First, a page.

Having lived through the first dot-com boom and subsequent crash of 2000 I remember just how many people, friends included, lost vast fortunes (much of which was paper based) overnight. Ultimately, the basis for the bust was the "growth over profits" mentality and the aura of "new economy" invincibility which meant start-ups being given huge valuations without ever producing a dollar or producing annual losses – the expectation being future based values.

We have witnessed a steady growth in valuations since 2010 with massive acquisition prices and private company valuations. Companies such as have seen share prices at all-time highs without ever turning a profit and yet business valuations are in the billions of dollars.

There is money to be made in the tech space and no one wants the crash to happen but as Chuck Prince, ex-Citigroup CEO was quoted as saying “When the music stops…things will be complicated. But as long as the music is playing, you’ve got to get up and dance.”

I will leave you with one local example from an Australian tech start-up and leave you to make your mind up: a solid business built up in 2012 for $500,000, sluggish management meant that the business went live but revenue generation was negative. The principal shareholder had the right to remove management, which they duly did, and dilute all shareholdings, which they duly did, leaving the other cash investors with valueless shareholdings which the principal shareholder then acquired from the other shareholders. Being a savvy shareholder with market credibility, the (now sole) shareholder has repackaged the business (making no material changes to a so far non-revenue making enterprise except for new management) and went back to market at a 19x valuation ($9,500,000) – all investment that they got placed.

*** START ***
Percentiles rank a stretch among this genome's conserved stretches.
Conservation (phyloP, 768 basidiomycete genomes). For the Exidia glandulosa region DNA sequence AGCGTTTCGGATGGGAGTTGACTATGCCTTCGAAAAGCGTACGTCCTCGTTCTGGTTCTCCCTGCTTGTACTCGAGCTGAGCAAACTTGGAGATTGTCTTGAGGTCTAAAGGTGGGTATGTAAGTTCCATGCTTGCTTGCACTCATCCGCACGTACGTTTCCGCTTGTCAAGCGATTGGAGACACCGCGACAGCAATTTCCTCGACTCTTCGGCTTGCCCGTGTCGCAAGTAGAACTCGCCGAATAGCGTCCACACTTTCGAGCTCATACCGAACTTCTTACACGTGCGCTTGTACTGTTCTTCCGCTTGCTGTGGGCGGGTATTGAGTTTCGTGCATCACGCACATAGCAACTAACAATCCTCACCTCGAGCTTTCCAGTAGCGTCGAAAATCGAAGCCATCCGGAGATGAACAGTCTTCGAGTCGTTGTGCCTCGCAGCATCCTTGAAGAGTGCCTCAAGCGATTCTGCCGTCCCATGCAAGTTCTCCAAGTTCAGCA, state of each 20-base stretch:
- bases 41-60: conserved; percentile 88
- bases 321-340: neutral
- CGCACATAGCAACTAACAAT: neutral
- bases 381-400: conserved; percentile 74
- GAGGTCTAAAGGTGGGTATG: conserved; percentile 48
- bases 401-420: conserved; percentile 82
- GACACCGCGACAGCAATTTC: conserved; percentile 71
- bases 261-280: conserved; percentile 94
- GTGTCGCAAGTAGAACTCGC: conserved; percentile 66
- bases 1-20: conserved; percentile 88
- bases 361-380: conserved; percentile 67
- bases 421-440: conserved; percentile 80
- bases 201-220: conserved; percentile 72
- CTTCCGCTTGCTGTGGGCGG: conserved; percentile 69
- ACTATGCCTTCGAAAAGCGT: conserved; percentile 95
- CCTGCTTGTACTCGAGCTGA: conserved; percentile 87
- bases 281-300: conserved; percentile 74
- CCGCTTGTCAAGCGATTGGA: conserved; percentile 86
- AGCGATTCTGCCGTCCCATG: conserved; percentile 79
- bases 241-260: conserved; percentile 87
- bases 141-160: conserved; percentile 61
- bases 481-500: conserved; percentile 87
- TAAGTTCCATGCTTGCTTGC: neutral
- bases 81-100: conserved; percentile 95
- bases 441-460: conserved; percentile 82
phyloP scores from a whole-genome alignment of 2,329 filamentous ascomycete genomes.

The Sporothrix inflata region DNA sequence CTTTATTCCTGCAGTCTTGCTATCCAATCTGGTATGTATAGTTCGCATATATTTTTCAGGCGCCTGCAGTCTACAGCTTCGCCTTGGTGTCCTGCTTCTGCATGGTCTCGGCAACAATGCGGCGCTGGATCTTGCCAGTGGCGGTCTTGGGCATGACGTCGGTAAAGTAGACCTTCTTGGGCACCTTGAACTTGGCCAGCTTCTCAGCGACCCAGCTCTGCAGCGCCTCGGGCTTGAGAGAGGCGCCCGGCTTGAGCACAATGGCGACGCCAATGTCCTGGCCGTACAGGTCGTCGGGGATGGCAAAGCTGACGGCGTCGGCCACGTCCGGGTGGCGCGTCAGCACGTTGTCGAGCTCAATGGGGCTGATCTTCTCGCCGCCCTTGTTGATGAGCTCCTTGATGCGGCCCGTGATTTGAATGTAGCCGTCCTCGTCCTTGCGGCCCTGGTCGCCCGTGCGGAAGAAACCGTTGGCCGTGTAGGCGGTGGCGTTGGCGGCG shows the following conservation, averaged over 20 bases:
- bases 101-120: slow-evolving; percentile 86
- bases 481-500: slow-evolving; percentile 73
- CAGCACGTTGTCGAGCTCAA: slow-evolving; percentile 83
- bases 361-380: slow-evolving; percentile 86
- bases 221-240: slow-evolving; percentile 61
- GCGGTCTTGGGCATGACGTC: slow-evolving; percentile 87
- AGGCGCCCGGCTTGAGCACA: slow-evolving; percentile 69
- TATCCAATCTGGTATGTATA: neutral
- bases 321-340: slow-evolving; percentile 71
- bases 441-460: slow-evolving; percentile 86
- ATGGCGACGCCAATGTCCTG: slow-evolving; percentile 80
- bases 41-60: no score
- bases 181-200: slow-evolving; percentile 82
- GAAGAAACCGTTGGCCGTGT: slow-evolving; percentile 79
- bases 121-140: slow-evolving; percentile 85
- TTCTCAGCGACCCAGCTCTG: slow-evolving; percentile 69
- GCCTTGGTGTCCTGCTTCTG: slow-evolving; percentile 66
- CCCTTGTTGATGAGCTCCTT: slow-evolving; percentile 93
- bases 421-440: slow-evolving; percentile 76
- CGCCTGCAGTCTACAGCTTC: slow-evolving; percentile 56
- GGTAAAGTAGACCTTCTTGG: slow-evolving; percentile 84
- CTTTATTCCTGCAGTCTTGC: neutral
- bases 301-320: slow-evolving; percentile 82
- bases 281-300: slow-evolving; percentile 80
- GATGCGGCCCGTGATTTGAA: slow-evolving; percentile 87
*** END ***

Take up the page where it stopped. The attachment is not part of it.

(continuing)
So while the Millennials may be turning the tide towards a "machine" or technology based "sharing economy" will the sheer volume of the Millennials be enough to sustain the huge market capitalisations and the growing number of technology based businesses yet to prove themselves or is the next crash right around the corner?

Best regards,

John James
For La Trobe Financial